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Nucor calls for infrastructure spending

Oct 02, 2013 | 02:03 PM | Corinna Petry

Tags  Nucor, House Transportation and Infrastructure Committee, Rob Roberson, inland waterway, highways, railroads, user fee, steel scrap


CHICAGO — Nucor Corp. supports raising the user fee that provides revenue to the Inland Waterways Trust Fund, Rob Roberson, materials and logistics manager for Nucor Steel Berkeley in South Carolina, told a U.S. House Transportation and Infrastructure Committee hearing on freight transportation.

"We rely on water, rail and truck transportation to move millions of tons of scrap and other raw materials to our steel mills and finished products to market," Roberson said Oct. 1. "Disruptions in the freight transportation system can have significant negative economic impacts on our business."

Several of Charlotte, N.C.-based Nucor’s steel mills are located on waterways, and some of them have more than 90 percent of their raw materials delivered via river, Roberson said, and Nucor subsidiary David J. Joseph Co. transports about 3,500 barges of scrap annually.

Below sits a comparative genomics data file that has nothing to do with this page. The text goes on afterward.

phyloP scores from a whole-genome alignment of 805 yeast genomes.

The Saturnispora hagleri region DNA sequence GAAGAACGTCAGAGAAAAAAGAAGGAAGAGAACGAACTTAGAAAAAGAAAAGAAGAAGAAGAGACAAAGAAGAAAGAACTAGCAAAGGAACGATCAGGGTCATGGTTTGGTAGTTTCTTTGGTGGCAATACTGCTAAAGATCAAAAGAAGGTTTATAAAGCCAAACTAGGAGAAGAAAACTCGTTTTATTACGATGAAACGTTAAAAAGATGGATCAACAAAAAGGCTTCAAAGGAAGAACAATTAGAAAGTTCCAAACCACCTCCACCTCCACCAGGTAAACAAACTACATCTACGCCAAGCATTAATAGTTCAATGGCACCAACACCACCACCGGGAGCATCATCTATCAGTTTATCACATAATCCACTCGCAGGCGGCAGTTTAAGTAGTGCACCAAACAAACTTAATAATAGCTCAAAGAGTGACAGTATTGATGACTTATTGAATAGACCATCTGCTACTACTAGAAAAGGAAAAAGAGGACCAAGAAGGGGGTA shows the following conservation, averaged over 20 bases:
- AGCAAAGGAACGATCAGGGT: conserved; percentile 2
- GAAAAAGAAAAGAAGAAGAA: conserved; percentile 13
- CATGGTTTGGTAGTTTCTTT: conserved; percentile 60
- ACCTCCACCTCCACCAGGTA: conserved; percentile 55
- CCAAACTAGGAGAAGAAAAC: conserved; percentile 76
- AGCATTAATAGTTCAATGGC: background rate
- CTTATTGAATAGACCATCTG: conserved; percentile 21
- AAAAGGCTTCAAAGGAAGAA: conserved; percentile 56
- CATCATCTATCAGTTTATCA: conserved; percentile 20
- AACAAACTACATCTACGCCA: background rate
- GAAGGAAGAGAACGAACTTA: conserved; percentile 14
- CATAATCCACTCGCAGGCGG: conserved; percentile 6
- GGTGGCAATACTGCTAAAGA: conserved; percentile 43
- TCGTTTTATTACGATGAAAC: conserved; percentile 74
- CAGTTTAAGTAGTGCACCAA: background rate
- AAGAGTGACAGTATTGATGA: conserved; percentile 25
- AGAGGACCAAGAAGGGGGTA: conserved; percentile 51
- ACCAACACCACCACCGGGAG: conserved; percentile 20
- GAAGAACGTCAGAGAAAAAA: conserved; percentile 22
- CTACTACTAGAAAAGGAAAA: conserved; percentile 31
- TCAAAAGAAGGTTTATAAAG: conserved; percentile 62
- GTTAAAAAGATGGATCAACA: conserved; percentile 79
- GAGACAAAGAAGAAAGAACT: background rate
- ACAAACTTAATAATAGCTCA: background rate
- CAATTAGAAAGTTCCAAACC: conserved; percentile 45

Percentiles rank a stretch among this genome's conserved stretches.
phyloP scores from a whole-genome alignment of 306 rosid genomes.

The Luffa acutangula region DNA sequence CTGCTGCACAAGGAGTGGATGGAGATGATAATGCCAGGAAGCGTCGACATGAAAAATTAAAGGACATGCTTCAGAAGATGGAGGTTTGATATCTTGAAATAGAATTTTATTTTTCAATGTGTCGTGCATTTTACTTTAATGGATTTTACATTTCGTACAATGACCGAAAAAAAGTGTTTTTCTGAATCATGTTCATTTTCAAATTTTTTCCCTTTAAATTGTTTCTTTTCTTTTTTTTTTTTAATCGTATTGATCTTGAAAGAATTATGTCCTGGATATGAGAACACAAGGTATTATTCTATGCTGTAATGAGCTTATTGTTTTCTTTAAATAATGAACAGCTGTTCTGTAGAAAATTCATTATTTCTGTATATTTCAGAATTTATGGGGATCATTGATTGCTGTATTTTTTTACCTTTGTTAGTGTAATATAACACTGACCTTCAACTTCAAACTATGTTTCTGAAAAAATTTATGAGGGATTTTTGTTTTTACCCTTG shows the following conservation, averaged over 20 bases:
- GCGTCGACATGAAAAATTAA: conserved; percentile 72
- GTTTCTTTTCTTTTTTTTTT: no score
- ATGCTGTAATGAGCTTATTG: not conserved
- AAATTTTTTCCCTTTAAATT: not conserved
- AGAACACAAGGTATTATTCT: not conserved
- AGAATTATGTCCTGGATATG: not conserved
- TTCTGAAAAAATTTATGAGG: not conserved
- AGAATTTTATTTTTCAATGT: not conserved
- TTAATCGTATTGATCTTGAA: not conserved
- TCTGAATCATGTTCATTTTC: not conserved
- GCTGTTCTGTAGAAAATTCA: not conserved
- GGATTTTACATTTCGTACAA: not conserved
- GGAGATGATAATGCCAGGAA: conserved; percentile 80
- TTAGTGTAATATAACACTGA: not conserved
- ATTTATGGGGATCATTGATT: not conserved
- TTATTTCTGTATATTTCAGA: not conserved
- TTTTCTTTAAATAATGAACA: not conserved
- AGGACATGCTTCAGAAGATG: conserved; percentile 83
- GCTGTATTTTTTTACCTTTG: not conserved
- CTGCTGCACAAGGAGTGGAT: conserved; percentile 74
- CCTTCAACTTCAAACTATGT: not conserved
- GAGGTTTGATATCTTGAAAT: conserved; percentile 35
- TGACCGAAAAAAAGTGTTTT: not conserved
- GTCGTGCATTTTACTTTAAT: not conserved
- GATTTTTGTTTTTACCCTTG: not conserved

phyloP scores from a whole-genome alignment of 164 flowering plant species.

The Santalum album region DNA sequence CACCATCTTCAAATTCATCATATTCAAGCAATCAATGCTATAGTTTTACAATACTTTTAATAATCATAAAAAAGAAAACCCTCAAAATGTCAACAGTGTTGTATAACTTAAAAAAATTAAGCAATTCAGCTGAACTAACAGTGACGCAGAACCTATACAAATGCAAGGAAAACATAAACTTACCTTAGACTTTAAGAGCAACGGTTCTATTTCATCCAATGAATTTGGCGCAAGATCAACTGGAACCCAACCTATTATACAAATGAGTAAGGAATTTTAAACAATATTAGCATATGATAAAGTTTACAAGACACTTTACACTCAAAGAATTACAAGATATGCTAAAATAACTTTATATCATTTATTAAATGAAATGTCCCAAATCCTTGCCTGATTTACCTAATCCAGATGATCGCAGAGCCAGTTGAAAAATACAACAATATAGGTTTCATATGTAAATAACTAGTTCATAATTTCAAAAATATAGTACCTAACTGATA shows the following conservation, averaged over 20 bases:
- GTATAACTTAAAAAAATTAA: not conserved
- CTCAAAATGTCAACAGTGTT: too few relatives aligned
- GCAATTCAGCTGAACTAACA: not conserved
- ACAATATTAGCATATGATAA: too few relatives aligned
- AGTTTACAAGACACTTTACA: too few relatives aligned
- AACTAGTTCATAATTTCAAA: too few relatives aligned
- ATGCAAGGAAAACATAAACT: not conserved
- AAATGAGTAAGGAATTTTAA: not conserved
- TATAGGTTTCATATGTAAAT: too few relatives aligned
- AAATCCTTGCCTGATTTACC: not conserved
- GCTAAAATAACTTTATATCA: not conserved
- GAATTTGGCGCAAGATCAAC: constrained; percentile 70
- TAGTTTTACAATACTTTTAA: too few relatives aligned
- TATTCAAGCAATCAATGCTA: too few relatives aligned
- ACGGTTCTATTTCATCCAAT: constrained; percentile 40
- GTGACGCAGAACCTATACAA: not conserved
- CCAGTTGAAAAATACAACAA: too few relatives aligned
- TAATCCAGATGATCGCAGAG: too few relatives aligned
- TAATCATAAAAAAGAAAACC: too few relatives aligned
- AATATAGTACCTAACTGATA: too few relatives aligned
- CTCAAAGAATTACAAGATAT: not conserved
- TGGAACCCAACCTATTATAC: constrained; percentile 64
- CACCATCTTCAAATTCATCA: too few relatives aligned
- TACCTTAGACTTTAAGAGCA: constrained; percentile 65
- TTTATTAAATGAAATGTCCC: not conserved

Frequent dredging is needed to maintain adequate drafts, he said. "Unfortunately, inadequate draft levels are becoming all too common. For every 1-inch decrease in draft, you lose 17 tons of cargo on a barge. This forces companies like ours to use more-costly alternatives."

Nucor is "encouraged" that Congress is advancing the Water Resources Development Act, particularly the section that dedicates more revenue in the Harbor Maintenance Trust Fund for dredging, Roberson said. "We hope that Congress will also strengthen revenues for the Inland Waterways Trust Fund to make necessary investments in this critical component of our U.S. supply chain by advancing the industry-supported user fee increase."

He also called for improvements to the country’s aging highways and bridges. "The gas tax is not providing adequate revenue to further this goal," Roberson said

Nucor also wants Congress to foster more competition for rail service in certain regions where shippers are "captive" to one railroad operator. Roberson said premium rail freight rates cannot be passed on to customers because "we compete in a steel market that is being flooded with illegally subsidized foreign products that are often already sold below cost." Keeping the U.S. steel industry and other businesses globally competitive "requires investment in this entire system."




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